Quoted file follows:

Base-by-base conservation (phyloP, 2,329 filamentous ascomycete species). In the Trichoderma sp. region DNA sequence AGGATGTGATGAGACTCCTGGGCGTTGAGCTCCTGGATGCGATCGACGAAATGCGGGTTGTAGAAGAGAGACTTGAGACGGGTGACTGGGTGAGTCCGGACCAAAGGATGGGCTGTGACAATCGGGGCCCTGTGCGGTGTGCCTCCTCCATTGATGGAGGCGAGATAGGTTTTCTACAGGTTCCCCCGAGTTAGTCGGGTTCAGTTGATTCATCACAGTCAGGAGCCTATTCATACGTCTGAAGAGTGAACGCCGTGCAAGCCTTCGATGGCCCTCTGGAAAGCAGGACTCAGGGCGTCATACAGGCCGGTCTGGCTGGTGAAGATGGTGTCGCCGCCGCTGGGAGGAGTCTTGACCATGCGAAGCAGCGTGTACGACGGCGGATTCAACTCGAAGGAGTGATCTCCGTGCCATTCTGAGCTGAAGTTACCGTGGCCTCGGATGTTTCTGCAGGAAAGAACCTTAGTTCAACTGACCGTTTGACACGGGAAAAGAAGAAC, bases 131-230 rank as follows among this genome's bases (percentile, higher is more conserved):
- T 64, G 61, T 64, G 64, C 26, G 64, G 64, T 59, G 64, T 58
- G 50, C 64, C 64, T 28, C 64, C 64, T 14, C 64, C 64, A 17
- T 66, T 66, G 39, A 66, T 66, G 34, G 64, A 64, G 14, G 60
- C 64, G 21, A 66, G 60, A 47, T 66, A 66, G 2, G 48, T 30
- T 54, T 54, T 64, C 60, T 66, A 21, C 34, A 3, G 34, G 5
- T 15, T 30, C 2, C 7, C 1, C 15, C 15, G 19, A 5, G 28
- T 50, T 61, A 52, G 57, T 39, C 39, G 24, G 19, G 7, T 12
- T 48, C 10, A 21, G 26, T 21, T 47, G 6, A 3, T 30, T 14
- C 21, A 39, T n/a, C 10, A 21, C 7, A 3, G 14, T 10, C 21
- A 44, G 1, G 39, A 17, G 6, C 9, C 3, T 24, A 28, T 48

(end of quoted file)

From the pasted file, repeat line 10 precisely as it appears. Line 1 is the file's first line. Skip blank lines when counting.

- C 21, A 39, T n/a, C 10, A 21, C 7, A 3, G 14, T 10, C 21